art culture politics music humor love

number 3

Love and War Bread

by Manning Peterson

Ten years ago, I started writing a screenplay for a spy thriller: a group of young radical feminists meet every week to plot social change. After a series of small local victories, they set their political sights higher. But one by one, each woman meets the man of her dreams and falls in love. They get married, have kids, learn to knit and bake bread. Of course they no longer have time for social activism.

Our heroine is happy for her friends, but is worried by the pattern. When her own “dream man” appears out of nowhere (he’s leftist, feminist, funny, smart, and an old punk rocker), her suspicions grow. She uncovers a CIA plot—the men are all sleeper agents. With the Cold War over, the intelligence focus turns to “domestic” enemies, and what better way to disarm the women and disorganize their movement than to give each precisely what she personally, secretly desires?

I never had the most positive outlook on marriage and domestic life. I found happiness itself suspect. Not only was a domestic life “not for me,” I was certain it must be bad for other women too. I was kind of an asshole about it. Happiness was always, necessarily a lie.

But my paranoid screenplay asked this question: What if those women WERE happy? Would my heroine destroy their happiness for affordable childcare? Would she really want to sacrifice individual happiness for the greater collective good?

In real life, our heroine met – against all odds – the man of her dreams (leftist, feminist, funny, smart, and an old punk rocker). She fell in love, got married, and bought a house with a yard. He gardens. I’m learning to knit. We both bake bread. I’m becoming convinced that these are the radical activities of the 21st century.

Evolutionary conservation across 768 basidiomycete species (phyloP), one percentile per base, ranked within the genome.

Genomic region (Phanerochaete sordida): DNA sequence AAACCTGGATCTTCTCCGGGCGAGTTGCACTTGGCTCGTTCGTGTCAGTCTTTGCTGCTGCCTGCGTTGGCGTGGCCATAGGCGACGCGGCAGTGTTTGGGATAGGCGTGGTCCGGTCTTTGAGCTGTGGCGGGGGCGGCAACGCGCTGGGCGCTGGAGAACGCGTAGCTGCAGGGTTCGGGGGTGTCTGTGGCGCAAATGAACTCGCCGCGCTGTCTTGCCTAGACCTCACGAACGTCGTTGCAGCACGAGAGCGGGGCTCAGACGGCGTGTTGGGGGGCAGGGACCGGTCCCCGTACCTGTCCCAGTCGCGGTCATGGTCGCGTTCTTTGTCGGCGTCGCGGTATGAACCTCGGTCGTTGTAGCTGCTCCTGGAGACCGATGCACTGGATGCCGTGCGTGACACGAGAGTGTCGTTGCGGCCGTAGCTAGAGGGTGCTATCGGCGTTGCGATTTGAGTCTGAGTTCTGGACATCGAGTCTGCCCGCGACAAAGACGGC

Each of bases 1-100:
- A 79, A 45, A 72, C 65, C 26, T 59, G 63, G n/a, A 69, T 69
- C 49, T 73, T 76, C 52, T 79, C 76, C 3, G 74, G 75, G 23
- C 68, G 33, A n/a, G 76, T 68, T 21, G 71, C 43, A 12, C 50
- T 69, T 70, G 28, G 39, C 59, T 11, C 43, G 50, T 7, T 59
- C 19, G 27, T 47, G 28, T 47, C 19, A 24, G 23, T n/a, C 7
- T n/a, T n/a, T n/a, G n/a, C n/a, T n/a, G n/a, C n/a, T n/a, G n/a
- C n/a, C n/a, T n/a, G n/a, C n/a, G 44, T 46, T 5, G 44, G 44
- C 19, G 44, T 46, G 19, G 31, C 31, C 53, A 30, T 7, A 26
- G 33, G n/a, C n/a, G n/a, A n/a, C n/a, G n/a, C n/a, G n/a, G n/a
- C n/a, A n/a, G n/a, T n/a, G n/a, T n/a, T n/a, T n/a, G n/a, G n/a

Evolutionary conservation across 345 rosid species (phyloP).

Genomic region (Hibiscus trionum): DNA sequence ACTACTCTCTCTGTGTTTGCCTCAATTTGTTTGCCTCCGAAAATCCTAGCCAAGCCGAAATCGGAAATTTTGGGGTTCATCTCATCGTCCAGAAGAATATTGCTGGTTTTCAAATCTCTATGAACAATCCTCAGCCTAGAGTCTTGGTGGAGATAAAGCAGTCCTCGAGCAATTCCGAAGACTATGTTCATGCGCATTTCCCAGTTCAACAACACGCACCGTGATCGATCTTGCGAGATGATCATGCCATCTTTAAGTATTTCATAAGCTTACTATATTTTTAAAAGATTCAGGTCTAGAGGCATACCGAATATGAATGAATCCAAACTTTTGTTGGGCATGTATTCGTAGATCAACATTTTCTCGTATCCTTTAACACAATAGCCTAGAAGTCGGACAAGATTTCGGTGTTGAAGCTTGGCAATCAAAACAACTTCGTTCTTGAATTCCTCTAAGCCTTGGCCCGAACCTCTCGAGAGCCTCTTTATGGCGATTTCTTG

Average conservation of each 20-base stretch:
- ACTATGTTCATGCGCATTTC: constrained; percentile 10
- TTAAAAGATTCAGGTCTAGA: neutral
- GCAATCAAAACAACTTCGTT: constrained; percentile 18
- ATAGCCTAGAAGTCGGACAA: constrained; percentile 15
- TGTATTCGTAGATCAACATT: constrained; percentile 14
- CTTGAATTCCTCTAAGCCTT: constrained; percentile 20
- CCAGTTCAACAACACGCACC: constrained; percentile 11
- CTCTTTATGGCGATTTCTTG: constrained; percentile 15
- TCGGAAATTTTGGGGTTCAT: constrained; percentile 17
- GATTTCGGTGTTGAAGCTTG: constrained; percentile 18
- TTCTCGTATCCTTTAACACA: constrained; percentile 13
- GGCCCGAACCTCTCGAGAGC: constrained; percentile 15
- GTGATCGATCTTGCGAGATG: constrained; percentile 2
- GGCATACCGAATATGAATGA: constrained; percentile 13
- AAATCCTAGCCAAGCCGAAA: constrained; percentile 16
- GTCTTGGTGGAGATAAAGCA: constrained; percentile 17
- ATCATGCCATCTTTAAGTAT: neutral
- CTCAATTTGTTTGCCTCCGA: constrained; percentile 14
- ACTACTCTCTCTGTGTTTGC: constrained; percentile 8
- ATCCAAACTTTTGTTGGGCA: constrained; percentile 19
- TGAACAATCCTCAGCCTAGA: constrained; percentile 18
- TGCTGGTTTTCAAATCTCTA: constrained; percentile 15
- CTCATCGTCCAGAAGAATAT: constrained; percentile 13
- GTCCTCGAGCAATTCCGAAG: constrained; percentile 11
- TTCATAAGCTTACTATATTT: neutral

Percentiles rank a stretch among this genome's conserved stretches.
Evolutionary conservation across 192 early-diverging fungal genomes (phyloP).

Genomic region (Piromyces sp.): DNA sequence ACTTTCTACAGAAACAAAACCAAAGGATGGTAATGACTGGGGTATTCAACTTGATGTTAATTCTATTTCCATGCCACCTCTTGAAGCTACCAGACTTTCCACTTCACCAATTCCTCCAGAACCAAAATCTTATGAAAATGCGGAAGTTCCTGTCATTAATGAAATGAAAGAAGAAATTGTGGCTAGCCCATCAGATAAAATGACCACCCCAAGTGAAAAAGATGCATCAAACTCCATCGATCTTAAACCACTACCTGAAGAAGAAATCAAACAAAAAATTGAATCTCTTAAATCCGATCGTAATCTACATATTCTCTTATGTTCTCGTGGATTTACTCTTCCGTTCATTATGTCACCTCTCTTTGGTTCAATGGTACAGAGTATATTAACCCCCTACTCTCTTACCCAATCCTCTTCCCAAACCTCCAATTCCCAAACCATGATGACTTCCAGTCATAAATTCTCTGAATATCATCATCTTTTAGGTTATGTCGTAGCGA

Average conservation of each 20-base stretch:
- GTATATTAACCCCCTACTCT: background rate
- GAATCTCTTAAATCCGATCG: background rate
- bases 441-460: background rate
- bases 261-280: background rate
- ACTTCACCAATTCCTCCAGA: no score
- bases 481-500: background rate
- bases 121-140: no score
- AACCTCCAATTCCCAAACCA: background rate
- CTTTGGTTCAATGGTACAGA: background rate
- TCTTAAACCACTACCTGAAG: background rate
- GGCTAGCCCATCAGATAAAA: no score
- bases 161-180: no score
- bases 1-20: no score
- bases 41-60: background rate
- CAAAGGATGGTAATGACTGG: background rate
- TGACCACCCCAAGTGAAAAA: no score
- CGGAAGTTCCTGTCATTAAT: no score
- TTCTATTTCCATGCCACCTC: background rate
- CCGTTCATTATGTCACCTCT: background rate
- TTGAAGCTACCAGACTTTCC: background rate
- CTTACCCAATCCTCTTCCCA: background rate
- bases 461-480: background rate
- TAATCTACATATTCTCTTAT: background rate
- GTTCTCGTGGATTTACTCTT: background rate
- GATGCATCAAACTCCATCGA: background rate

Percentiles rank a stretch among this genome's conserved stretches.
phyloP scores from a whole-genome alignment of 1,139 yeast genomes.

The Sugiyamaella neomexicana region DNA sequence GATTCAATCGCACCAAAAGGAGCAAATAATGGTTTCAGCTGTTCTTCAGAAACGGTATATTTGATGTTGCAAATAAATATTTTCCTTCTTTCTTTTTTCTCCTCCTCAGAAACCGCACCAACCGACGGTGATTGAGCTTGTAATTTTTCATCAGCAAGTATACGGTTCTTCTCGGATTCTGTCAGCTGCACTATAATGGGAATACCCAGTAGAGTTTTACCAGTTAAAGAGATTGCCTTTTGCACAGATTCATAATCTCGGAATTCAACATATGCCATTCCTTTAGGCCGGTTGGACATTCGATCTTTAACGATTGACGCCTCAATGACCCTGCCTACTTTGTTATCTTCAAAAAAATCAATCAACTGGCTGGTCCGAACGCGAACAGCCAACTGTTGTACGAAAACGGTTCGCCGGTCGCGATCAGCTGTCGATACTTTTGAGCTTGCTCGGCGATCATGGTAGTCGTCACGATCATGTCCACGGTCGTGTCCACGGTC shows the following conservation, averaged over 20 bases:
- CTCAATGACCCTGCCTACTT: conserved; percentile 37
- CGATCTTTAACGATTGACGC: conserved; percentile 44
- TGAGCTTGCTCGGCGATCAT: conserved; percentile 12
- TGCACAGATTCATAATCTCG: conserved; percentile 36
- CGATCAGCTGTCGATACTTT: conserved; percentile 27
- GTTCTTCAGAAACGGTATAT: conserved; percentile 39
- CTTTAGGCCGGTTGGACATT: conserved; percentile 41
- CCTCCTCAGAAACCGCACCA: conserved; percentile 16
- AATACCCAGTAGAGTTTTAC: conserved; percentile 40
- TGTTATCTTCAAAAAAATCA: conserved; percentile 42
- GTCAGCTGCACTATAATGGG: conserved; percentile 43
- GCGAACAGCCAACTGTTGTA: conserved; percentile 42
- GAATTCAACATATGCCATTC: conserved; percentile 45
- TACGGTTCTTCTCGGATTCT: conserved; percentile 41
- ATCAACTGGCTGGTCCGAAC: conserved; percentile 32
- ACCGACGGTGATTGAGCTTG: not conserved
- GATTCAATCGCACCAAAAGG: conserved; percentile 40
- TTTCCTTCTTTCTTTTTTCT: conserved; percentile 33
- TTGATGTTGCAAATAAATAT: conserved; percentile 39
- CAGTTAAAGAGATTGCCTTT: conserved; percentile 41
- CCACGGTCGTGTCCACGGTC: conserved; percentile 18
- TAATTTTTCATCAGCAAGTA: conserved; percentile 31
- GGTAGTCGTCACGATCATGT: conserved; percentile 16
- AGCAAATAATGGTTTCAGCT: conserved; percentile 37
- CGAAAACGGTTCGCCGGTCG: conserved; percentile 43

My husband taught me how to bake bread. He makes his Grandma Peterson’s Swedish Rye, and it’s the very best smell I know. When I first watched him knead, I was amazed how easy and productive it was. Just one more ancient simple thing that’s been complicated, commodified, mechanized, and then sold back to us at a very high price.

Today I made war bread. During olden wars people had to ration their white flour, and they stretched it with whole wheat, corn meal, oats. Now they tell us it’s patriotic to shop, to drive, to spend, to consume, to borrow, to owe. Is it patriotic to forget what you knew, what your parents, your grandparents knew? To want and buy and never make, never love?

I never finished the screenplay. Happy endings are so unbelievable.

Manning Peterson lives in Oak Park, Illinois, and works in banking.

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